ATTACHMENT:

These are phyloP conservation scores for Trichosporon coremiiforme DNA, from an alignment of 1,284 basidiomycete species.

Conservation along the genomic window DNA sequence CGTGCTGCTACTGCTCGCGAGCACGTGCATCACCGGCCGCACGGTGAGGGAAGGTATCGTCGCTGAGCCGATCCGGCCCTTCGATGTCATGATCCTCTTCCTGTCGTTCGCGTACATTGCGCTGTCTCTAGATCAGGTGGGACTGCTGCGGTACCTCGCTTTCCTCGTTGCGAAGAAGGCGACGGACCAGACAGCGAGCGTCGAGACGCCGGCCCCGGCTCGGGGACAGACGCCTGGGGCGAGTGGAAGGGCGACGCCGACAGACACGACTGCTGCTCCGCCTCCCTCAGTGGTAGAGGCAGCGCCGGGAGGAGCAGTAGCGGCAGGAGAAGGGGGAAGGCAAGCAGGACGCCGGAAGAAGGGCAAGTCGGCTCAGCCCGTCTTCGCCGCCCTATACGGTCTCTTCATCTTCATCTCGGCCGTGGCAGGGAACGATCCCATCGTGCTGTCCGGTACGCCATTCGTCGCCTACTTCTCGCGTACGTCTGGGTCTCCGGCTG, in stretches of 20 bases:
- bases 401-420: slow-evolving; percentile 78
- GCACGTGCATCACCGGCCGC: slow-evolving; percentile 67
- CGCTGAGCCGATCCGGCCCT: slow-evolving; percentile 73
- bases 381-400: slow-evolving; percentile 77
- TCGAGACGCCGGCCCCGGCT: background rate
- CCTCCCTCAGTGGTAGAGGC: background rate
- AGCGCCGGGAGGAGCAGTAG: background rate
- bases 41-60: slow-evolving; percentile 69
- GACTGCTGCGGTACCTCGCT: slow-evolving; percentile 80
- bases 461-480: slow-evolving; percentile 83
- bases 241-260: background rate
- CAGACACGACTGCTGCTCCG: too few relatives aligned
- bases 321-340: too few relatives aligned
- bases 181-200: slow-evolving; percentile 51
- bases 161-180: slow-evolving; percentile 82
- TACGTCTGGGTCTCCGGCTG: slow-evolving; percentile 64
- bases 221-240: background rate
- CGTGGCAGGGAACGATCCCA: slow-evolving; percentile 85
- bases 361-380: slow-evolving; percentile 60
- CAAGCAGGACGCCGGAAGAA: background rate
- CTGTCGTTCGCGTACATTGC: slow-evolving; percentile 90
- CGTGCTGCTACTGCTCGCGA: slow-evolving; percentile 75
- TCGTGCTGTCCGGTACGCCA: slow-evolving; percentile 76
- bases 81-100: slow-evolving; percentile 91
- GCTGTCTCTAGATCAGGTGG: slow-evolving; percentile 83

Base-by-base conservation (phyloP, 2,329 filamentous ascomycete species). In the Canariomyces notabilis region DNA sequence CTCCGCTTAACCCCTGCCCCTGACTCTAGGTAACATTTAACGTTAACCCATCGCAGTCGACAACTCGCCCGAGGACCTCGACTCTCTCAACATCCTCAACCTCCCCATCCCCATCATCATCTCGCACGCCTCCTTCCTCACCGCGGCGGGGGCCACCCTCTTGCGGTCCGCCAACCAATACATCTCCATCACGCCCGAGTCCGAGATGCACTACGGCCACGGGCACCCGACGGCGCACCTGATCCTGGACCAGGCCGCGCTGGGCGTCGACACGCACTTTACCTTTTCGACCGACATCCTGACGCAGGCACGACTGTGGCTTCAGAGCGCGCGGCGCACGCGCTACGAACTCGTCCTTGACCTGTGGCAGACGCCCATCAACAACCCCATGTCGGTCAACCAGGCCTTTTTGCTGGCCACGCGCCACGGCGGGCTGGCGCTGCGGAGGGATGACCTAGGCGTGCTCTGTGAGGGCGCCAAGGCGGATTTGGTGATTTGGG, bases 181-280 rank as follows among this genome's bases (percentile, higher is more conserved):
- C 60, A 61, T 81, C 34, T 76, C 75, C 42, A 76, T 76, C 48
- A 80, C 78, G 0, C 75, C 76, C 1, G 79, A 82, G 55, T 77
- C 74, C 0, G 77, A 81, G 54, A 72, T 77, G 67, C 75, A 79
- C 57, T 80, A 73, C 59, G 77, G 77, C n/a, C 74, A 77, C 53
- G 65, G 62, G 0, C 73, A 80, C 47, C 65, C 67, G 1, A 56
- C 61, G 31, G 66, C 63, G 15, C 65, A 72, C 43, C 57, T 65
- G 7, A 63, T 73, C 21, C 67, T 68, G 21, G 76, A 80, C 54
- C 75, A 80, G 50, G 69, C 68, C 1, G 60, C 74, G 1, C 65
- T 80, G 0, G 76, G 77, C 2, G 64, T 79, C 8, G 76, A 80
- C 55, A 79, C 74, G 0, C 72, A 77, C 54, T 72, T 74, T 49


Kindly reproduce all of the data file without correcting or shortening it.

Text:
These are phyloP conservation scores for Trichosporon coremiiforme DNA, from an alignment of 1,284 basidiomycete species.

Conservation along the genomic window DNA sequence CGTGCTGCTACTGCTCGCGAGCACGTGCATCACCGGCCGCACGGTGAGGGAAGGTATCGTCGCTGAGCCGATCCGGCCCTTCGATGTCATGATCCTCTTCCTGTCGTTCGCGTACATTGCGCTGTCTCTAGATCAGGTGGGACTGCTGCGGTACCTCGCTTTCCTCGTTGCGAAGAAGGCGACGGACCAGACAGCGAGCGTCGAGACGCCGGCCCCGGCTCGGGGACAGACGCCTGGGGCGAGTGGAAGGGCGACGCCGACAGACACGACTGCTGCTCCGCCTCCCTCAGTGGTAGAGGCAGCGCCGGGAGGAGCAGTAGCGGCAGGAGAAGGGGGAAGGCAAGCAGGACGCCGGAAGAAGGGCAAGTCGGCTCAGCCCGTCTTCGCCGCCCTATACGGTCTCTTCATCTTCATCTCGGCCGTGGCAGGGAACGATCCCATCGTGCTGTCCGGTACGCCATTCGTCGCCTACTTCTCGCGTACGTCTGGGTCTCCGGCTG, in stretches of 20 bases:
- bases 401-420: slow-evolving; percentile 78
- GCACGTGCATCACCGGCCGC: slow-evolving; percentile 67
- CGCTGAGCCGATCCGGCCCT: slow-evolving; percentile 73
- bases 381-400: slow-evolving; percentile 77
- TCGAGACGCCGGCCCCGGCT: background rate
- CCTCCCTCAGTGGTAGAGGC: background rate
- AGCGCCGGGAGGAGCAGTAG: background rate
- bases 41-60: slow-evolving; percentile 69
- GACTGCTGCGGTACCTCGCT: slow-evolving; percentile 80
- bases 461-480: slow-evolving; percentile 83
- bases 241-260: background rate
- CAGACACGACTGCTGCTCCG: too few relatives aligned
- bases 321-340: too few relatives aligned
- bases 181-200: slow-evolving; percentile 51
- bases 161-180: slow-evolving; percentile 82
- TACGTCTGGGTCTCCGGCTG: slow-evolving; percentile 64
- bases 221-240: background rate
- CGTGGCAGGGAACGATCCCA: slow-evolving; percentile 85
- bases 361-380: slow-evolving; percentile 60
- CAAGCAGGACGCCGGAAGAA: background rate
- CTGTCGTTCGCGTACATTGC: slow-evolving; percentile 90
- CGTGCTGCTACTGCTCGCGA: slow-evolving; percentile 75
- TCGTGCTGTCCGGTACGCCA: slow-evolving; percentile 76
- bases 81-100: slow-evolving; percentile 91
- GCTGTCTCTAGATCAGGTGG: slow-evolving; percentile 83

Base-by-base conservation (phyloP, 2,329 filamentous ascomycete species). In the Canariomyces notabilis region DNA sequence CTCCGCTTAACCCCTGCCCCTGACTCTAGGTAACATTTAACGTTAACCCATCGCAGTCGACAACTCGCCCGAGGACCTCGACTCTCTCAACATCCTCAACCTCCCCATCCCCATCATCATCTCGCACGCCTCCTTCCTCACCGCGGCGGGGGCCACCCTCTTGCGGTCCGCCAACCAATACATCTCCATCACGCCCGAGTCCGAGATGCACTACGGCCACGGGCACCCGACGGCGCACCTGATCCTGGACCAGGCCGCGCTGGGCGTCGACACGCACTTTACCTTTTCGACCGACATCCTGACGCAGGCACGACTGTGGCTTCAGAGCGCGCGGCGCACGCGCTACGAACTCGTCCTTGACCTGTGGCAGACGCCCATCAACAACCCCATGTCGGTCAACCAGGCCTTTTTGCTGGCCACGCGCCACGGCGGGCTGGCGCTGCGGAGGGATGACCTAGGCGTGCTCTGTGAGGGCGCCAAGGCGGATTTGGTGATTTGGG, bases 181-280 rank as follows among this genome's bases (percentile, higher is more conserved):
- C 60, A 61, T 81, C 34, T 76, C 75, C 42, A 76, T 76, C 48
- A 80, C 78, G 0, C 75, C 76, C 1, G 79, A 82, G 55, T 77
- C 74, C 0, G 77, A 81, G 54, A 72, T 77, G 67, C 75, A 79
- C 57, T 80, A 73, C 59, G 77, G 77, C n/a, C 74, A 77, C 53
- G 65, G 62, G 0, C 73, A 80, C 47, C 65, C 67, G 1, A 56
- C 61, G 31, G 66, C 63, G 15, C 65, A 72, C 43, C 57, T 65
- G 7, A 63, T 73, C 21, C 67, T 68, G 21, G 76, A 80, C 54
- C 75, A 80, G 50, G 69, C 68, C 1, G 60, C 74, G 1, C 65
- T 80, G 0, G 76, G 77, C 2, G 64, T 79, C 8, G 76, A 80
- C 55, A 79, C 74, G 0, C 72, A 77, C 54, T 72, T 74, T 49